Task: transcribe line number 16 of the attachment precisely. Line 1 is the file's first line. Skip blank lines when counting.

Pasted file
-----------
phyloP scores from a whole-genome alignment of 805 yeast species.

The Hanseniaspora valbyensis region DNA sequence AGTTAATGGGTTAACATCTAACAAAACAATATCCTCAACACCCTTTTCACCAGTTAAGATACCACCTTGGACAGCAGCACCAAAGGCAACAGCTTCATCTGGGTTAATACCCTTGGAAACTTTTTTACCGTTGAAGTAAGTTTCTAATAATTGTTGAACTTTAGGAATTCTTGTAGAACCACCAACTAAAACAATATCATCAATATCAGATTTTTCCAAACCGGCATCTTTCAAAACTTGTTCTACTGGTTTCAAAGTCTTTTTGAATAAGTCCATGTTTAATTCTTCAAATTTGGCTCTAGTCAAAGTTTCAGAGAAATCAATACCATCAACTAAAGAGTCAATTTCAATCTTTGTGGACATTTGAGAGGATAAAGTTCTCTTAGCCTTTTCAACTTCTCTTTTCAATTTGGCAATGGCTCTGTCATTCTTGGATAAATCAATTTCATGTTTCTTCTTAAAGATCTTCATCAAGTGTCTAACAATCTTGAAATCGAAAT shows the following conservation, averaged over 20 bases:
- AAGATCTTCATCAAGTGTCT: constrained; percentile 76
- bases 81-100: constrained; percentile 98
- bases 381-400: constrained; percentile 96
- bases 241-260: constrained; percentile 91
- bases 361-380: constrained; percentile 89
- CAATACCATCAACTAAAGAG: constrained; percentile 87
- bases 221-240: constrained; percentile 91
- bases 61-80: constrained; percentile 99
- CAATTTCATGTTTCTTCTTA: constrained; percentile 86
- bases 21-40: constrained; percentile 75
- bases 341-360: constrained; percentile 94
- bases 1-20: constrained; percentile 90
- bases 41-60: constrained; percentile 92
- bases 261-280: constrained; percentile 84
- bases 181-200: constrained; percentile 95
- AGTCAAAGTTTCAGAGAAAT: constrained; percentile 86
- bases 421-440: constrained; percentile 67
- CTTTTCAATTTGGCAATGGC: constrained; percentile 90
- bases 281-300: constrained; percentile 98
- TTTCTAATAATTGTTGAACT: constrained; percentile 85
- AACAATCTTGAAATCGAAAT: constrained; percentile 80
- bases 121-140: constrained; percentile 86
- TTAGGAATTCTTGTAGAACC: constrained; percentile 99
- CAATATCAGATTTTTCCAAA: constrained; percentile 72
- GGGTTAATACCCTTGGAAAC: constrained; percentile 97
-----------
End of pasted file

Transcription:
- bases 261-280: constrained; percentile 84